The Importance of Sleep for Children’s Health and Education in Spain

By Edwin


In contemporary Spanish society, the issue of children’s sleep has become a topic of increasing concern among parents and healthcare professionals. Luciana, a mother of two children aged 10 and 6, voices her struggle with getting her children to bed at night and waking them up in the morning. She is not alone in her experience; Lara, another mother, shares her observations of her fourth-grade daughter dozing off during the short 15-minute car ride to school, reflecting a pervasive issue with inadequate sleep among Spanish children.

The Decline of Children’s Sleep in Spain

Recent data suggests a concerning trend: between 2006 and 2016, Spanish children aged 4 to 14 reportedly lost an average of 27 minutes of sleep per night, decreasing from 9.19 hours to 8.52 hours. Gonzalo Pin, coordinator of the Sleep and Chronobiology group of the Spanish Association of Pediatrics (AEP), underscores this significant decline, indicating that approximately 52% of primary school children attend class with chronic sleep deficits. These figures align with recommendations from the National Sleep Foundation of the United States, which advocates for 10 to 13 hours of sleep for children aged 3 to 5, and 9 to 12 hours for primary school students (aged 6-12).

Contributing Factors to Sleep Deprivation

Óscar Sans, coordinator of the Pediatric group at the Spanish Society of Sleep, identifies several contributing factors to this sleep deprivation epidemic. Cultural, social, and labor schedules in Spain tend to be late, leading to delayed bedtimes. Additionally, the widespread use of screens at increasingly younger ages and the lack of consistent sleep habits further exacerbate the issue. Sans emphasizes the misconception that 8 or 9 hours of sleep suffice for children, disregarding the recommended ranges.

Pin adds another dimension to the discussion: the poverty of time, particularly affecting women and children. When time is scarce, sleep often gets sacrificed. Pin argues that children’s schedules, heavily dictated by school and extracurricular activities, hinder their ability to learn time management, including prioritizing rest. This, in turn, worsens sleep quality and perpetuates a cycle of sleep deprivation.

Consequences of Sleep Deprivation

The ramifications of chronic sleep deprivation among children extend beyond mere tiredness. Academic performance suffers as sleep is crucial for memory consolidation and learning. Moreover, sleep-deprived children struggle to maintain focus in class and exhibit behavioral issues, including impulsivity. Sans warns against trivializing these consequences, as they encompass cognitive, behavioral, and even metabolic implications.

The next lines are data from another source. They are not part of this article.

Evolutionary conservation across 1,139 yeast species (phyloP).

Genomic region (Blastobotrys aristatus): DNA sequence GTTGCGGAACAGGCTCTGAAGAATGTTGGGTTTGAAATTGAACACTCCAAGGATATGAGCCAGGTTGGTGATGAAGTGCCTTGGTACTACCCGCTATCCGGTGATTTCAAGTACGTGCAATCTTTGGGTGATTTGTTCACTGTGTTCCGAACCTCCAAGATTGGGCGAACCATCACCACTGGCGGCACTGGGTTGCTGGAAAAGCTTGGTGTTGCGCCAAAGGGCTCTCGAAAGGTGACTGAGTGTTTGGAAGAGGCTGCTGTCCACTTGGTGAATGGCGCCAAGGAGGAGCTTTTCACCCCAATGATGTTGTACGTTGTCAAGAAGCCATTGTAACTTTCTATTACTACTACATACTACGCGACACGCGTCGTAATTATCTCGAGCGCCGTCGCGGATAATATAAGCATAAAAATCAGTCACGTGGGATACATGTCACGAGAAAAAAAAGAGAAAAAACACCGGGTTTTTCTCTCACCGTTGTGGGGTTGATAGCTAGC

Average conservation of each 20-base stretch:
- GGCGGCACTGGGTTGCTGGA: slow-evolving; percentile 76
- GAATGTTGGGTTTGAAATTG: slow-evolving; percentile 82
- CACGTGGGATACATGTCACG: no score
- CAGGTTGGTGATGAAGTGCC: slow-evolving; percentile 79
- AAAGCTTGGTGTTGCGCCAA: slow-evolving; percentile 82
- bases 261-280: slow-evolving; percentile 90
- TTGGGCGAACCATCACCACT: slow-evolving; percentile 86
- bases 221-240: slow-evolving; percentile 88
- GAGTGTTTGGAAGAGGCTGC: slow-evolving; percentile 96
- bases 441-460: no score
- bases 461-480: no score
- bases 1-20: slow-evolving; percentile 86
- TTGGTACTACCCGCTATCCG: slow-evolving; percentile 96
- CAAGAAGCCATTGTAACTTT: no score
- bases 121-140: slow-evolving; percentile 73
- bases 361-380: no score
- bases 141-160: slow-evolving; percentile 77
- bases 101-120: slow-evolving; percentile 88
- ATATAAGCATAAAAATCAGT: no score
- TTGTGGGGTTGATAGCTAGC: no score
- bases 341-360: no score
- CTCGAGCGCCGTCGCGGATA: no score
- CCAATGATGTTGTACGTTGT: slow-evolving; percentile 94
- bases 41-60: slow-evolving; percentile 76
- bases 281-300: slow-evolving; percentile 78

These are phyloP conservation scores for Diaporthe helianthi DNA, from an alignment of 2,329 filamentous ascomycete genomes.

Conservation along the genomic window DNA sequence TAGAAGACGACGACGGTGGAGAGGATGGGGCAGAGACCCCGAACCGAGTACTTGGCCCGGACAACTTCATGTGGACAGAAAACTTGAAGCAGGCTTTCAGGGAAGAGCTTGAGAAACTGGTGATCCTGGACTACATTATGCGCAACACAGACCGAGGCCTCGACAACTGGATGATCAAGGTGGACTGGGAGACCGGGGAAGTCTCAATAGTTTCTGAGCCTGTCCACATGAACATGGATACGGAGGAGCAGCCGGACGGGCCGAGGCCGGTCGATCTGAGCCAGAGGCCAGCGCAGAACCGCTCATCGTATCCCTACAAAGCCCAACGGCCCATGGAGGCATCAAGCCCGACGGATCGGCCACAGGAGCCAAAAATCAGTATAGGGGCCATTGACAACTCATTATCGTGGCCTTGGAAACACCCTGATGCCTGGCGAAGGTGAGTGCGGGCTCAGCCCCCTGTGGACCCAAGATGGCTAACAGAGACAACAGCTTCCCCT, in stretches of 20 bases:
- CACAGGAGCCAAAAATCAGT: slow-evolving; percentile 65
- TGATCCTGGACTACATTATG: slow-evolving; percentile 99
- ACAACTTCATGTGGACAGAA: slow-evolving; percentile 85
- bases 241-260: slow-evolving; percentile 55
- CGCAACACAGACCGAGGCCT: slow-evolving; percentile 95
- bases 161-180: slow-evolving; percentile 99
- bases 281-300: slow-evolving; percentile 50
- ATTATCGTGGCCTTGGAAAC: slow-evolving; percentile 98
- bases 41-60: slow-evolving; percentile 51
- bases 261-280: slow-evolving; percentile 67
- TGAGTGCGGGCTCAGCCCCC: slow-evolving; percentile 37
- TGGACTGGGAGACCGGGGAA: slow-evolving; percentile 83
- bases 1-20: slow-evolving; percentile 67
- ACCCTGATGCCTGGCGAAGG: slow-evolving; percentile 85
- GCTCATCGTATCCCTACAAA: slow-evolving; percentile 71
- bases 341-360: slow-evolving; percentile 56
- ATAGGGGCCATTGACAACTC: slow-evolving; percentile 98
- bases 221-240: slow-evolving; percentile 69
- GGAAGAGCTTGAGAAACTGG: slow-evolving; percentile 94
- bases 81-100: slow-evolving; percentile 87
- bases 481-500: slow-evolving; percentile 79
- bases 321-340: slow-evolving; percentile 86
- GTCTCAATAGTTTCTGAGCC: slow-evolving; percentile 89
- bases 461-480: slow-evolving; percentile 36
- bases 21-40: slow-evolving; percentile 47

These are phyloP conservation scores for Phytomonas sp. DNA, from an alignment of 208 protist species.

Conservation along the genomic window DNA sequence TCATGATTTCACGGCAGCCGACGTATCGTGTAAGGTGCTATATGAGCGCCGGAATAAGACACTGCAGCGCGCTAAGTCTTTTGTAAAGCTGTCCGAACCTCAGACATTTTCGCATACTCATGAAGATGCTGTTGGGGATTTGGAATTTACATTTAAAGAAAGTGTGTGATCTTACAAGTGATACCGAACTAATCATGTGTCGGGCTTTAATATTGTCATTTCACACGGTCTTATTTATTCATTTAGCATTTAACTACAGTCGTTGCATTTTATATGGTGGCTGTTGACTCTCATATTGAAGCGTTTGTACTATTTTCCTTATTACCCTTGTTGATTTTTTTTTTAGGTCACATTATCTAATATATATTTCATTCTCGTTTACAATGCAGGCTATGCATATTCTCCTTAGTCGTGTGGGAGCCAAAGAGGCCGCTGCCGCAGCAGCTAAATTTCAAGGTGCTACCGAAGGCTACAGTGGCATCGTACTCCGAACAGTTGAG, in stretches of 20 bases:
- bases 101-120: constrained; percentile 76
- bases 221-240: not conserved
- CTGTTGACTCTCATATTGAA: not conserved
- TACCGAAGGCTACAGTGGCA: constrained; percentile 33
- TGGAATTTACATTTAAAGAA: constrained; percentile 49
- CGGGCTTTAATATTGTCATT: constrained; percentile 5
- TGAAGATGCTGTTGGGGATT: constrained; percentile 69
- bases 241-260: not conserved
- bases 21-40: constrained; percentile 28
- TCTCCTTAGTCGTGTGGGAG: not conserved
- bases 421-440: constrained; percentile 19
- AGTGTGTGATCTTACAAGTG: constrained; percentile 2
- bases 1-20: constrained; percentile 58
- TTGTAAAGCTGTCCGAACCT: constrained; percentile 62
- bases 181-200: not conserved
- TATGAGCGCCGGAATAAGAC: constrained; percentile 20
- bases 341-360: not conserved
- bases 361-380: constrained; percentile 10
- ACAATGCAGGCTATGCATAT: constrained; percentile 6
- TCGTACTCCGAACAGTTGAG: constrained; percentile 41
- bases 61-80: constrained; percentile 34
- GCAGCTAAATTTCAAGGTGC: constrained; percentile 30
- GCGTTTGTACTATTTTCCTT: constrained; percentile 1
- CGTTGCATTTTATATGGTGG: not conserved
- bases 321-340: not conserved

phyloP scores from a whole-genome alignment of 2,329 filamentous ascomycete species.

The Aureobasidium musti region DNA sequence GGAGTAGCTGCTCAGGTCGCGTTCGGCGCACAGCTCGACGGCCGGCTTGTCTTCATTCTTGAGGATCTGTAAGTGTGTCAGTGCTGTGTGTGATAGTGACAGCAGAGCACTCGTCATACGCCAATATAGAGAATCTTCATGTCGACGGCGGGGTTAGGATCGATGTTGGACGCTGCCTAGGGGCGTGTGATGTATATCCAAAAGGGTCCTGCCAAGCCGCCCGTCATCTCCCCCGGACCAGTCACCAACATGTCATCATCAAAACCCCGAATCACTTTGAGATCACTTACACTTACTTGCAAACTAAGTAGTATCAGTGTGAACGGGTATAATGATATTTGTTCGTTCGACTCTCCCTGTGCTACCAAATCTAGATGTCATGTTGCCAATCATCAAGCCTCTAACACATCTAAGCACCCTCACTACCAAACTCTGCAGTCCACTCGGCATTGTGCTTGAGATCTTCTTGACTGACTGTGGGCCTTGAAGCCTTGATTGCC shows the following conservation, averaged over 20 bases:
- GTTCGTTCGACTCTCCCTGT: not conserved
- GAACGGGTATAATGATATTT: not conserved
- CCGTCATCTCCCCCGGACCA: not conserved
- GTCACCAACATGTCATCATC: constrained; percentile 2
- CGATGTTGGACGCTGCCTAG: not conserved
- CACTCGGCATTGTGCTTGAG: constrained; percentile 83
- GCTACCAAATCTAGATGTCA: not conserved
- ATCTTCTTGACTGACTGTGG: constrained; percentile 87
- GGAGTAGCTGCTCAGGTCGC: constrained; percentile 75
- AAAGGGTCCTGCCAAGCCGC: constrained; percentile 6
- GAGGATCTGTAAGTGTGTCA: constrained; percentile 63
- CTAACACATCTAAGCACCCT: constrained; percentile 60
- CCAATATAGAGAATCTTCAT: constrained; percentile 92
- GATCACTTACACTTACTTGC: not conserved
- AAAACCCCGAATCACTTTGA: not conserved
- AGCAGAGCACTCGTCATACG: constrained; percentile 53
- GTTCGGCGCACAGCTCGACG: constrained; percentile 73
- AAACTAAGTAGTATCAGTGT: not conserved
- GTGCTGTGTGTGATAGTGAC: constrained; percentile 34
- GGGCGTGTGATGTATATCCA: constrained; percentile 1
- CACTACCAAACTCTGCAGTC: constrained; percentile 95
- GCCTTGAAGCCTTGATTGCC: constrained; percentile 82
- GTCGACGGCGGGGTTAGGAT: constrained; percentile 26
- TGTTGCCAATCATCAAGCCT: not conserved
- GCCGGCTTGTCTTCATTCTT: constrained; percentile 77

Pin echoes these concerns, noting short-term symptoms such as irritability and mood swings, akin to attention deficit hyperactivity disorder (ADHD). Long-term repercussions include obesity, diabetes, learning disorders, and mental health issues. Pin emphasizes the importance of safeguarding children’s sleep for their future well-being.

Recognizing the Importance of Sleep

Despite the critical role of sleep in overall health, societal attitudes towards sleep remain inadequate. Pin suggests that if families prioritize sleep as they do nutrition, significant progress could be made in addressing this issue. Sans emphasizes the need for establishing consistent sleep routines, ensuring a minimum of 10 hours of sleep per night for children.

Strategies for Improvement

Sans recommends implementing evening routines to facilitate a natural transition to sleep, including avoiding stimulating activities and reducing screen time after 7 p.m. Pin advocates for integrating sleep education into school curricula, teaching children about the importance of sleep from a young age. He also calls for schools to adjust their schedules based on chronobiological knowledge, scheduling important subjects during peak learning times.

In conclusion, addressing the sleep deprivation epidemic among Spanish children requires a multifaceted approach involving parents, educators, and policymakers. By recognizing the significance of sleep, implementing consistent routines, and prioritizing sleep education, society can better support children’s health, well-being, and educational success.